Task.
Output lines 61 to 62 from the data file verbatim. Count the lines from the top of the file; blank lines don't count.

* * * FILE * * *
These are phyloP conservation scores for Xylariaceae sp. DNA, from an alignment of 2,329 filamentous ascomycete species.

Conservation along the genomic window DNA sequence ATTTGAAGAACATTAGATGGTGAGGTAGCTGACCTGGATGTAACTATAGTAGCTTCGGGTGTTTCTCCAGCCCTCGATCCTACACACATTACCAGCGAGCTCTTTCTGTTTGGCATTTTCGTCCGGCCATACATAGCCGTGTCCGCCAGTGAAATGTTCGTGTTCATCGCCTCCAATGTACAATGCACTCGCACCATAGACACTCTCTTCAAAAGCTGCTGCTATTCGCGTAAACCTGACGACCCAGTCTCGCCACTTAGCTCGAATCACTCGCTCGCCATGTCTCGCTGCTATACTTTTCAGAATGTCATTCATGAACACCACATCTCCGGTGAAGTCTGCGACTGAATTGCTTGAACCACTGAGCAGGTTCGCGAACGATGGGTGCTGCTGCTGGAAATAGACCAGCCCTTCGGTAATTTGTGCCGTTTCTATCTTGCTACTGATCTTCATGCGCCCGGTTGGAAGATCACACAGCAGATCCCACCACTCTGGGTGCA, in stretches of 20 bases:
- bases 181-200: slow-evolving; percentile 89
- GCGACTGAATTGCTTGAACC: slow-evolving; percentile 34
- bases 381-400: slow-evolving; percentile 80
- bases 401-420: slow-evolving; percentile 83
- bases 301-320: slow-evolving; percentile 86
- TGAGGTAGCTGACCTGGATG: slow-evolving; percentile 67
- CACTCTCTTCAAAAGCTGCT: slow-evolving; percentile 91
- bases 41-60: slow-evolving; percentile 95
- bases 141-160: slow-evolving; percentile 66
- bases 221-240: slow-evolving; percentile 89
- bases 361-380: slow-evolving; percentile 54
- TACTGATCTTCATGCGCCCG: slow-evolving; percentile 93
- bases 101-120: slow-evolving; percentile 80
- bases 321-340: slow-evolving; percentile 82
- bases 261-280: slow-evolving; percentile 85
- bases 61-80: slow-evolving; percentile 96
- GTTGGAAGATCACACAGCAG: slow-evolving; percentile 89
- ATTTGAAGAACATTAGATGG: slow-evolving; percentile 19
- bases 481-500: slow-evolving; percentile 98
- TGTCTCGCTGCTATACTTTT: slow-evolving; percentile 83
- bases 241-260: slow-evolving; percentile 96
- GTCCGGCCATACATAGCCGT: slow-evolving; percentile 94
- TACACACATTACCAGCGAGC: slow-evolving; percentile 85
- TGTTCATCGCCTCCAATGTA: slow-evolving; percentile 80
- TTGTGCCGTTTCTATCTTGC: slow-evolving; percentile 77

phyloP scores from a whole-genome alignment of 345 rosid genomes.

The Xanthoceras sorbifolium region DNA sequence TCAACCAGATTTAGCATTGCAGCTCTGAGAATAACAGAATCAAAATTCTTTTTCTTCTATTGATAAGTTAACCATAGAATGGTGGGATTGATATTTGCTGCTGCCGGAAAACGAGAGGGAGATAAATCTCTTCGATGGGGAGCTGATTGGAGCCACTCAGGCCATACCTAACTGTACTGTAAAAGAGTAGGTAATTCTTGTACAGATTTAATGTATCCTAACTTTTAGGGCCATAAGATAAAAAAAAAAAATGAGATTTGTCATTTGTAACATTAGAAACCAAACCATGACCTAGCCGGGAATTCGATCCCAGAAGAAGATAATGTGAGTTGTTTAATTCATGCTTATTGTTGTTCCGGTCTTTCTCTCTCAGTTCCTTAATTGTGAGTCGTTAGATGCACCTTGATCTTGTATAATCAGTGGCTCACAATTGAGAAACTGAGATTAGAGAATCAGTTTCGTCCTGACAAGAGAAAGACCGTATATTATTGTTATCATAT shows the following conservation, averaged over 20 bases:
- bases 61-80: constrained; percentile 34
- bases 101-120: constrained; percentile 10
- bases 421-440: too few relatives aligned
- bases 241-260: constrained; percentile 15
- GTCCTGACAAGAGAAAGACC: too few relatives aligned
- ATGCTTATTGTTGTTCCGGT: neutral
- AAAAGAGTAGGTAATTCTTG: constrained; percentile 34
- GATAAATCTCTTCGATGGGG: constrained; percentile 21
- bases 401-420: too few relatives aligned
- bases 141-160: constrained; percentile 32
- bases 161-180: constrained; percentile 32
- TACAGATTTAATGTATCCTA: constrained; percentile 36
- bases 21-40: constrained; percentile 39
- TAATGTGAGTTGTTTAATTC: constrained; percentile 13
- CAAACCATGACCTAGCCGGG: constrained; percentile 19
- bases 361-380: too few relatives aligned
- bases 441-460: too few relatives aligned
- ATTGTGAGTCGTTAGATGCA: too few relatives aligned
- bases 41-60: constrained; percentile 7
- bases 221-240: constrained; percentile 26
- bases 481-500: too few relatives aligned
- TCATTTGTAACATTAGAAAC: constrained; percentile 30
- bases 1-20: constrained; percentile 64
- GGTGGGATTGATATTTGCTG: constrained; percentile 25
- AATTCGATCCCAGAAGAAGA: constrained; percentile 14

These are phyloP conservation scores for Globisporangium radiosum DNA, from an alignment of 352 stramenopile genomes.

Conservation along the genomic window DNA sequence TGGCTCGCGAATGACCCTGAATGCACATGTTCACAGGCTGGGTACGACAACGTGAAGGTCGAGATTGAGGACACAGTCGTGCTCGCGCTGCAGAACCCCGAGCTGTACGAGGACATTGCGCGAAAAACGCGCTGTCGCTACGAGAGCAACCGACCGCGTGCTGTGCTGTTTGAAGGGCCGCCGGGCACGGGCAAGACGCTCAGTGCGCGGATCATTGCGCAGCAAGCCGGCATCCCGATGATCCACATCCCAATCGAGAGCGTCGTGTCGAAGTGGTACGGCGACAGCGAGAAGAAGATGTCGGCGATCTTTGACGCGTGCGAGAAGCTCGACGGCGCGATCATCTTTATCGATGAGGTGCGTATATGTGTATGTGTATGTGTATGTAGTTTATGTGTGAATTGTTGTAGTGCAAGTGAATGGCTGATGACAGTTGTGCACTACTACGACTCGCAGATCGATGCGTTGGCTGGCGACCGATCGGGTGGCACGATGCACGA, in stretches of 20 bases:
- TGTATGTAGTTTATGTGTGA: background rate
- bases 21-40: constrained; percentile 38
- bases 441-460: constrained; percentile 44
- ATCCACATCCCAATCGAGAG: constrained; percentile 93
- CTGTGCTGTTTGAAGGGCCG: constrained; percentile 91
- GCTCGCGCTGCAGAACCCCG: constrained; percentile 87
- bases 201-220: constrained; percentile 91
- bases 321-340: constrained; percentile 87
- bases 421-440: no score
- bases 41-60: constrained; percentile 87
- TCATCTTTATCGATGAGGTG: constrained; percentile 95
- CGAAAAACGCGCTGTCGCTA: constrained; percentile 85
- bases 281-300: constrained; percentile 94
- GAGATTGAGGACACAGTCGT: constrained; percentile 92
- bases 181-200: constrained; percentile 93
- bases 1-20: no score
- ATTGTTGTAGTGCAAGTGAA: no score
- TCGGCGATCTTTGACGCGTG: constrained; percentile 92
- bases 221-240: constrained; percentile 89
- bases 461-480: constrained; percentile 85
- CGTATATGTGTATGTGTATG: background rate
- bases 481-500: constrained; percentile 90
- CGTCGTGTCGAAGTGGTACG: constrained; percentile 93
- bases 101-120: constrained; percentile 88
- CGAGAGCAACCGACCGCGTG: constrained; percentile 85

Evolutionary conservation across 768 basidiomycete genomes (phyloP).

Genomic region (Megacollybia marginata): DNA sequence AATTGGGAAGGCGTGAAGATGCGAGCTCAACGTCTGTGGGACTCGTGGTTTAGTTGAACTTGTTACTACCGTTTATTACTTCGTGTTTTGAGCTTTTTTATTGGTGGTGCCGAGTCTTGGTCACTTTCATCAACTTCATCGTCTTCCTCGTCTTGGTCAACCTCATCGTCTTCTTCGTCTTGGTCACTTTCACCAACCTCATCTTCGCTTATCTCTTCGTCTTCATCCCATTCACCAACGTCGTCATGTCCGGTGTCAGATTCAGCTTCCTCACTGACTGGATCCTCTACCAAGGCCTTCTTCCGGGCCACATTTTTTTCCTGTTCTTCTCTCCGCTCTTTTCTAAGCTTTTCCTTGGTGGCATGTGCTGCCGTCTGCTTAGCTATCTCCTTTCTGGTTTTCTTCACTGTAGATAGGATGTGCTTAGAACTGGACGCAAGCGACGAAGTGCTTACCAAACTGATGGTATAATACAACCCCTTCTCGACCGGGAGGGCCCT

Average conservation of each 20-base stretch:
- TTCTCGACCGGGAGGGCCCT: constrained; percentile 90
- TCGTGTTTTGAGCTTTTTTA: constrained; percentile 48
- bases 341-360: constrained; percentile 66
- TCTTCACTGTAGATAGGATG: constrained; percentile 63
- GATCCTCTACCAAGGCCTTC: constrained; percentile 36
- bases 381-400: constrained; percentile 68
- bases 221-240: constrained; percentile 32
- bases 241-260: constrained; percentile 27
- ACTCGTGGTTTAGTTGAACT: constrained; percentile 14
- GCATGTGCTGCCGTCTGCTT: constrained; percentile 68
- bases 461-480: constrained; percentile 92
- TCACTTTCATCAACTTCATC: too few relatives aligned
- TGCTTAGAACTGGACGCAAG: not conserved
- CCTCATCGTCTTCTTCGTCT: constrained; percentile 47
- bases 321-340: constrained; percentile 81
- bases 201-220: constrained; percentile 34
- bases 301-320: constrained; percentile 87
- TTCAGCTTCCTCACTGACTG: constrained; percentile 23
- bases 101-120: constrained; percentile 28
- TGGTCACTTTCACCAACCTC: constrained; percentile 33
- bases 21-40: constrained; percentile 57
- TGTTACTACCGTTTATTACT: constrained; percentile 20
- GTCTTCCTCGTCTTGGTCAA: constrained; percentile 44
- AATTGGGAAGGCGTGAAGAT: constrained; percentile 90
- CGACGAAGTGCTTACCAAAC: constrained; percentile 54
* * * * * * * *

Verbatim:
- CTGTGCTGTTTGAAGGGCCG: constrained; percentile 91
- GCTCGCGCTGCAGAACCCCG: constrained; percentile 87